What To Do With All Those Business Cards
Wednesday October 28, 2015
If you attend conferences, if you have a booth at a trade show, if you network – in other words, if you meet people in the course of business – you have a collection of business cards. If you’re like me, you sometimes suspect they are multiplying in the darkness of your desk drawer.
There are the ones from the trade show you recently attended, from your Chamber of Commerce breakfast, from the local association meetings. There they are, in bundles, stacks and piles. Waiting for you. What in the world are you going to do with them? Perhaps even more important, why do anything with them?
Why, Part 1
Maybe even more important that what to do with them is why do anything at all. Likely, these cards represent someone who has expressed an interest in what you do, so you will add them to your contacts. If they don’t need your services now, they might in the future or they may know someone who does. You need to stay in touch with them and an important tool for doing so is email.
As a component of your inbound marketing effort, a percentage of these people will click from your email to your website, giving you an additional opportunity to tell them how you are different than your competitors.
There are lots of ways to capture the information on the cards into some sort of database. You can type them in as you watch TV or pay your kid ten cents per card to type in the name, title, company, email address, web address and phone number to a spreadsheet.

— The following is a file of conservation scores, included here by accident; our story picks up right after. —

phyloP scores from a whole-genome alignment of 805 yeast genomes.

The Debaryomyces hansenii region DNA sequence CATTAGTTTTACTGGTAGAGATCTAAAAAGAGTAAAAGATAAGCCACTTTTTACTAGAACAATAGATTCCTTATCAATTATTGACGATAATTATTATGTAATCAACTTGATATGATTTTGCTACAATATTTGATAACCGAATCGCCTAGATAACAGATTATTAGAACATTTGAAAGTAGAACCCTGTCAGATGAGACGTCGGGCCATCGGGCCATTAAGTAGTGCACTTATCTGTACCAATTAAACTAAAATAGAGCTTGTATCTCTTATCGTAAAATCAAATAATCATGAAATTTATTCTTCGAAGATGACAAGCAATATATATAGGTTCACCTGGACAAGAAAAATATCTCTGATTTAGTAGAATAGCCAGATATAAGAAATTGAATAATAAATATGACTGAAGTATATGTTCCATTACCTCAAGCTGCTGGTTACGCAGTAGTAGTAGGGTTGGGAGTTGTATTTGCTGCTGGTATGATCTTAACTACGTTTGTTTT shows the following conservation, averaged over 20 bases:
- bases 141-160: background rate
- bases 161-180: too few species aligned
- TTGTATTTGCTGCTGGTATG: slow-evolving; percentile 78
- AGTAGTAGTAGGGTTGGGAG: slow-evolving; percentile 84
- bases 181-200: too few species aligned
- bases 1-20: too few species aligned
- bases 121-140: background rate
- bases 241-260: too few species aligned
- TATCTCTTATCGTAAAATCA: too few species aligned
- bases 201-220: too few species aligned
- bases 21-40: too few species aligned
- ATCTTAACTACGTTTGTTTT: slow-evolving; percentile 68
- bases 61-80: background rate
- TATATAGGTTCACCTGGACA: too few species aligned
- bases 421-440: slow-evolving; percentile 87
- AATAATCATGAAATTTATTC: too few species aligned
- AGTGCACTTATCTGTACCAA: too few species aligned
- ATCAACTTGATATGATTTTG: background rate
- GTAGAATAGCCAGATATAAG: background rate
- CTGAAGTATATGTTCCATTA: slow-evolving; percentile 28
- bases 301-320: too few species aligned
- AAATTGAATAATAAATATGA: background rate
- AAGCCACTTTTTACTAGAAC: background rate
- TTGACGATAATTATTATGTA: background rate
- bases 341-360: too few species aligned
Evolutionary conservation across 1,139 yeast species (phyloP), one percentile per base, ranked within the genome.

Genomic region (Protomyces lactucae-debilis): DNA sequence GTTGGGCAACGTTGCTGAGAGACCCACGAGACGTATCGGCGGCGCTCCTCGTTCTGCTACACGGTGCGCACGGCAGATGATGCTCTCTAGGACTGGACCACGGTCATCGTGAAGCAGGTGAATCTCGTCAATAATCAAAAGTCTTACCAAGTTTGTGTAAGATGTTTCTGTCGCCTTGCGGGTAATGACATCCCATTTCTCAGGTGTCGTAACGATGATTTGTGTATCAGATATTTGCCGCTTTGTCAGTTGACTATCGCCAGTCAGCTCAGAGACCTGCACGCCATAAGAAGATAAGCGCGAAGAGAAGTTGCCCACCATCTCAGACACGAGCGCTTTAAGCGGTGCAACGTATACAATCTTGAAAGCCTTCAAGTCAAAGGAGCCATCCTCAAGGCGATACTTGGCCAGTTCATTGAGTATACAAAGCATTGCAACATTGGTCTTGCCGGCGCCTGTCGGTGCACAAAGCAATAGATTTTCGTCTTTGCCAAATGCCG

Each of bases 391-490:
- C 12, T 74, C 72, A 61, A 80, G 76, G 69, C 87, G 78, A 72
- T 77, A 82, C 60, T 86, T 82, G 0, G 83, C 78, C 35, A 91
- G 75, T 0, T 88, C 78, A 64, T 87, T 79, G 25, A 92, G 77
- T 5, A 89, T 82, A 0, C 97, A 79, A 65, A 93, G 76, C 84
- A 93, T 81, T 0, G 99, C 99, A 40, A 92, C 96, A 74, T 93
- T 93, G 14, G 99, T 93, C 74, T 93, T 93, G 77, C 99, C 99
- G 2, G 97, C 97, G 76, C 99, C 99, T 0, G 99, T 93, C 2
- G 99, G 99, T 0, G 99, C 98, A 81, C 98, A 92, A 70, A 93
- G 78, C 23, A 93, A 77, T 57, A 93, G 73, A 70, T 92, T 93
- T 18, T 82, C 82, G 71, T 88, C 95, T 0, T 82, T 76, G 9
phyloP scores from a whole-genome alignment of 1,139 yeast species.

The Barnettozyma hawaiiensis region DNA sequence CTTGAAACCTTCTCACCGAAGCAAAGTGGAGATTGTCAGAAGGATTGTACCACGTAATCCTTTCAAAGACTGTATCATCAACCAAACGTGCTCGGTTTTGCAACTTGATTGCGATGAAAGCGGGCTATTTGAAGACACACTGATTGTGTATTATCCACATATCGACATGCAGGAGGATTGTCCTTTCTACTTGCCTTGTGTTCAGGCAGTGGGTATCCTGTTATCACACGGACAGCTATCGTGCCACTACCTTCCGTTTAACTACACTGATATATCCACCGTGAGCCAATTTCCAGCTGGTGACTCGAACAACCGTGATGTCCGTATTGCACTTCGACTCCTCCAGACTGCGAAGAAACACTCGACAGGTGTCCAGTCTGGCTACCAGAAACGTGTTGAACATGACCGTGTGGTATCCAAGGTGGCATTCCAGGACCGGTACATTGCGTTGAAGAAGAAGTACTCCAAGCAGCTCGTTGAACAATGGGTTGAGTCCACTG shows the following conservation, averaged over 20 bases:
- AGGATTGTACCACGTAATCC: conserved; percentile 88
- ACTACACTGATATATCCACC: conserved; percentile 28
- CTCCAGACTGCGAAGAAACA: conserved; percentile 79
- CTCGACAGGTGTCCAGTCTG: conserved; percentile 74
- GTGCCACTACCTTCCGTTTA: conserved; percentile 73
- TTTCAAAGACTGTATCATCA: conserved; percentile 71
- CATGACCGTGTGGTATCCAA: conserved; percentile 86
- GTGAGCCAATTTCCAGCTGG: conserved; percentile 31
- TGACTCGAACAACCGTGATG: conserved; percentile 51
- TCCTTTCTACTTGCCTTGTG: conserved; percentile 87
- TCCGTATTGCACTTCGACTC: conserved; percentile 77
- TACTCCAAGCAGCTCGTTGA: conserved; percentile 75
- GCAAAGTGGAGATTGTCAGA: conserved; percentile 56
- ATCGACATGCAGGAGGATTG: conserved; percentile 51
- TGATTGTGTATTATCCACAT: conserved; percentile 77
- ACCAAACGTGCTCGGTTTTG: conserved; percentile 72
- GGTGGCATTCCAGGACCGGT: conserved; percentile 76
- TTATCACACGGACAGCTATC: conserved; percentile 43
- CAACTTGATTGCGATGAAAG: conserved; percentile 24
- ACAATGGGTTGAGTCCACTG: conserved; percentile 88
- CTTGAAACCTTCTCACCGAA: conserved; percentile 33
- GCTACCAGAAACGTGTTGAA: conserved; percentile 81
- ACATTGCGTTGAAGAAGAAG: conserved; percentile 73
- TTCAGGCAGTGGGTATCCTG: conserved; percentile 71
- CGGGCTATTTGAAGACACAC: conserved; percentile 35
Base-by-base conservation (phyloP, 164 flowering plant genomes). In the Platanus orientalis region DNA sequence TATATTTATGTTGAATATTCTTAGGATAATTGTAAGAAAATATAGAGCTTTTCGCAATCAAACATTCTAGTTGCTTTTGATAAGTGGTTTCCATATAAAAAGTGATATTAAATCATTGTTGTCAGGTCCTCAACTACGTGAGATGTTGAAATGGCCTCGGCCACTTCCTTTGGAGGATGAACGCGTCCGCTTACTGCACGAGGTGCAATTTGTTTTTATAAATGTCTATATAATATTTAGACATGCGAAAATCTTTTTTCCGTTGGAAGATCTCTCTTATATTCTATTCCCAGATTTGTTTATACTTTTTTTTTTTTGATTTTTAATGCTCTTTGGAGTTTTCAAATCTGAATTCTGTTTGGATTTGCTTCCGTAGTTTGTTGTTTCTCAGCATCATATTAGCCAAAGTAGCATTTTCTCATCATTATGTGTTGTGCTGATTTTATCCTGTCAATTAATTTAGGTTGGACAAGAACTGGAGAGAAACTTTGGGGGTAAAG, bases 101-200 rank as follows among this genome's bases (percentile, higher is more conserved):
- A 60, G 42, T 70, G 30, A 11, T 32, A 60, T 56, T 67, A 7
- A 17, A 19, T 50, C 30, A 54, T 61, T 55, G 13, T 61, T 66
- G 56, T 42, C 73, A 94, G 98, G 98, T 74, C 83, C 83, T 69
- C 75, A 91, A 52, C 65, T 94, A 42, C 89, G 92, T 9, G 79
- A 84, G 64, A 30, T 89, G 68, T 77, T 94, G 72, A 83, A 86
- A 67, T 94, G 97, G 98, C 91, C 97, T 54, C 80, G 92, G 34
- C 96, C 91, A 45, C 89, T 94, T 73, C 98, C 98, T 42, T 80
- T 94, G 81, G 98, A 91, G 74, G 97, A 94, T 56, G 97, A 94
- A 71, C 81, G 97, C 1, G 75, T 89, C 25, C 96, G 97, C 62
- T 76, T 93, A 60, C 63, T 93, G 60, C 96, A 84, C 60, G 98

Using one of several apps available, you can use your smartphone to take a picture and let the app translate the picture into data. These apps are getting better all the time, but you still need to check for accuracy, especially if the card has a dark background, funky fonts or low type/background contrast. (This is a good reason, by the way, to be sure your own business cards are pretty straightforward in design.) I happen to like Evernote, but whatever you use, once you have captured the data, you want to be able to export it to a spreadsheet.
Next, slice and dice
This is the easiest part: add a note about what kind of contact they are (prospect, vendor, partner, general, etc.) so they can be sorted easily. In a separate column, add any additional notes, like where you met them, when to follow up, and so on.
Choose an email manager platform
There are several, ranging from free (for small mail lists) to the very robust and pricey. Spend a little time looking at product comparisons to decide which one will work best for your organization. You want to be able to import the data from your spreadsheet and you want it to work for you as your list grows. You will probably want to import it into your CRM.
Why, Part 2
Now you are going to start communicating, sharing what you know and building your reputation as a knowledgeable expert. You can send technical insights, insights into your clients’ industry, observations about a recent conference, pertinent comments from other experts and much more. You aren’t spamming anyone, because you are sending useful information. Sure, there’s a chance some people will opt out, but most won’t. Some will share your information with colleagues, who will then subscribe to your emails, spreading your influence.
Maintain the conversation
If you have someone’s business card, presumably there was some mutual interest. Build on that interest with your useful information, sent periodically. Don’t email so often people hit the spam button on you, but often enough they’ll remember you. Once a month is okay, once a week may be too often. Be sure to include a forward or share button and an “add me to your email list” button.
Make it easy for people to add themselves to your contact list – because with the useful information you’ll be sharing, they’ll want you to stay in touch.